Here, a young man convicted in the kidnapping and death of a child, years earlier, has been released from prison. He finds work almost immediately, as organist in a church in Oslo, where the crime occurred. Just as he’s about to regain his self-confidence and social footing, Jan Thomas is recognized by the mother of the boy who died. His unexpected presence unnerves the woman, who, in the meantime, had adopted two girls and gotten her life back in order. Knowing he’ll always be considered guilty of the killing, which he still claims was accidental, Jan Thomas is reluctant to get too close to the young son of his lover, a female priest, or lower his guard in public. 

Even so, he’s anxious to apologize to the mother of the 5-year-old, an act that promises to trigger even greater drama. Director Erik Poppe elicits splendid performances from his actors, while also keeping viewers guessing as to how everything will work in the end … or not.

Also from Film Movement, by way of Uruguay, comes the seriously offbeat romance, Gigante. Jara is a shy, lonely and slightly oafish security guard, who works the graveyard shift at a supermarket on the outskirts of Montevideo. His primary duty is to monitor the cameras installed around the store, keeping an eye on shoplifters, some of whom are employees. It’s boring work, but Jara finds one sure way to stay awake. It involves keeping track of 25-year-old Julia, a cleaning woman, who, from a distance, seems friendly and reasonably attractive. Too shy to introduce himself to the woman, Jara invests a great time of his off-duty time following her around town. His obsessive behavior doesn’t quite fit the legal definition of stalking, since he has no intention of confronting her. It isn’t even all that creepy. When Julia is laid off from her job, Jara must decide if he will act on his desires or forever remain on the sidelines of love. – Gary Dretzka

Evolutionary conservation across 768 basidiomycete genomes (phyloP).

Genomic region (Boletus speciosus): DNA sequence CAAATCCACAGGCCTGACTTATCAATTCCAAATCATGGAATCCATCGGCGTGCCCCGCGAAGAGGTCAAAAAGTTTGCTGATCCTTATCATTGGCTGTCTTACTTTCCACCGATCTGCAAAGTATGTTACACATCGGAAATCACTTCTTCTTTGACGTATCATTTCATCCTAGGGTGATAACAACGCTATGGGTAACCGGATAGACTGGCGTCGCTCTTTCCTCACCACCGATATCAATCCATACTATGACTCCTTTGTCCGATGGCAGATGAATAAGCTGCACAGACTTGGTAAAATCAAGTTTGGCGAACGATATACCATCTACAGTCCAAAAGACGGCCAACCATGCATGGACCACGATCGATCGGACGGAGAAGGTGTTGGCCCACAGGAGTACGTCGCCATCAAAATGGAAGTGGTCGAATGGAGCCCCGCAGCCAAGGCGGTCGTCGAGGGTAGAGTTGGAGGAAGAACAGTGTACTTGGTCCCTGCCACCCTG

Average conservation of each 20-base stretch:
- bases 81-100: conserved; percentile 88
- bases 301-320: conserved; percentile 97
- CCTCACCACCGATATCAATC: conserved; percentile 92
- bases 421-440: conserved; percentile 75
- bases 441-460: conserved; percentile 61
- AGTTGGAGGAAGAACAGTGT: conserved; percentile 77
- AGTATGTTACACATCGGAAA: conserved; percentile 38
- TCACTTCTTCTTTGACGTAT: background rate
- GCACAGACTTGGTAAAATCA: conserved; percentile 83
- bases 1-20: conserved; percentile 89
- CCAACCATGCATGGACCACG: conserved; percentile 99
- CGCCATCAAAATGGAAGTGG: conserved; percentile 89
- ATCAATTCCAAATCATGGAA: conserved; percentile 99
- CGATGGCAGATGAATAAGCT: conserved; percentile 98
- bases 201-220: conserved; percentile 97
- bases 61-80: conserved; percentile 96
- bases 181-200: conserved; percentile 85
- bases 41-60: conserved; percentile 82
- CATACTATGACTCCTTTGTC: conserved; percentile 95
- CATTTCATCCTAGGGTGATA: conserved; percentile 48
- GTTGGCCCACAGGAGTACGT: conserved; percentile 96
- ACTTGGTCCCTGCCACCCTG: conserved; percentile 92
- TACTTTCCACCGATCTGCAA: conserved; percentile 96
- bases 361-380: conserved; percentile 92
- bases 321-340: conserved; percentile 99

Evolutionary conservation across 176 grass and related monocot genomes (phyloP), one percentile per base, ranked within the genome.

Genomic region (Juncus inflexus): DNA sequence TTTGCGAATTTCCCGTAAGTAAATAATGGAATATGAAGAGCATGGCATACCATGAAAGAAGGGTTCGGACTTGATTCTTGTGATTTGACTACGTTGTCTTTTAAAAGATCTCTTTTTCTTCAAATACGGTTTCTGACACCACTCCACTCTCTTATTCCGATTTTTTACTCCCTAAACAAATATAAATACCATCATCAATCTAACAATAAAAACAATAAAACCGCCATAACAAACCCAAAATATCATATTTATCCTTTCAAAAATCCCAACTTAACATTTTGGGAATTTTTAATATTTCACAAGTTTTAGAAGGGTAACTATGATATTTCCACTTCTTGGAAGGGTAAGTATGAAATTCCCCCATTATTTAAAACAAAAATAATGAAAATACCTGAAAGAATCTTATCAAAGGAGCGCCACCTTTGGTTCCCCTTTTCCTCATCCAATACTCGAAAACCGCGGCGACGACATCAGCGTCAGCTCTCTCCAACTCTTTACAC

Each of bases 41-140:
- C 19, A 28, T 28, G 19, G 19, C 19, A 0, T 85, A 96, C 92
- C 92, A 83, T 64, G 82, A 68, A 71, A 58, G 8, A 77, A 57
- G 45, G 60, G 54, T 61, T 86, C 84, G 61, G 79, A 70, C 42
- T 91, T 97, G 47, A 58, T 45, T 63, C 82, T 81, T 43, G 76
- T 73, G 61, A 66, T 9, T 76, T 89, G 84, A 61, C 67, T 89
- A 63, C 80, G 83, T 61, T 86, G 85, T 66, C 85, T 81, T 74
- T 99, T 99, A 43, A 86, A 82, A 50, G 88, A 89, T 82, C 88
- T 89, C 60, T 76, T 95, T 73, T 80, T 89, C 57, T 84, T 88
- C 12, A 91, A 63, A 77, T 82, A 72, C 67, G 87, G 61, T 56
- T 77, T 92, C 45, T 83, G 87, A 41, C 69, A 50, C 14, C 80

The Wedding Song
Rosa and the Executioner of the Fiend

Few movies have parsed the religious divide between Muslim and Jewish women – while also delineating the things they have in common -- as intimately as Karin Albou’s The Wedding Song. Set in World War II Tunis, during the German occupation, Albou’s story focuses on Nour and Myriam, 16-year-old neighbors and close friends. Both of the women soon will be married, one to a much-older man she doesn’t particularly like and the other to a boy whose journey into manhood will turn him into someone she no longer recognizes. 

Like their mothers before them, the girls won’t be allowed much say in the matter, nor be able to control their destinies. Even though Muslims and Jews lived easily among each other in the region, the Nazis and French administrators used age-old myths and prejudices to drive wedges between them. The strategy works as planned with Nour, whose boyfriend demands she avoid Myriam and begin reading the Koran … but only the parts that appear to condemn Jews and Christians. 

As the Allies begin to exert their military might in North Africa, the girls are forced to recognize their differences, acknowledge their similarities and make decisions that will determine the course of their respective futures. Meanwhile, Albou demonstrates how rituals designed to bind women to their husbands also symbolize their imminent imprisonment. The Wedding Song is a different sort of war movie … one that’s unique to its setting and brief window of time.

The clumsily titled Rosa and the Executioner of the Fiend describes how the survivor of one great tragedy influences the actions of a much younger victim of a quite different calamity. Rosa, a passenger on the doomed S.S. St. Louis, never forgot the lessons she learned in World War II, when America, Cuba and other nations refused to accept Jews escaping certain death in Europe. A survivor of the Holocaust, she’s lived alone in an apartment across from the United Nations for many years. One day, a man with a rifle manages to talk his way into her unit, whose windows give him the perfect perch from which he can assassinate Fidel Castro, the man who drove him and his family from their homes. 

At first, Rosa imagines him to be a Nazi sent to do her harm, then an agent of the building owner, who wants to evict her and raise the rent. Eventually, though, she learns the man was exiled from Cuba with other children, as part of the Pedro Pan Rescue Project. Memories of the time she spent on board the ship, futilely awaiting entry to Havana, gave them a common point of view on fascism. Their dialogue in Ivan Acosta’s drama feels overly theatrical at times, and, as such, is vaguely reminiscent of Roman Polanski’s Death and the Maiden. Technically, the film is more than a bit ragged, as well. Still, the uplifting ending compensates for a lot of mistakes. – Gary Dretzka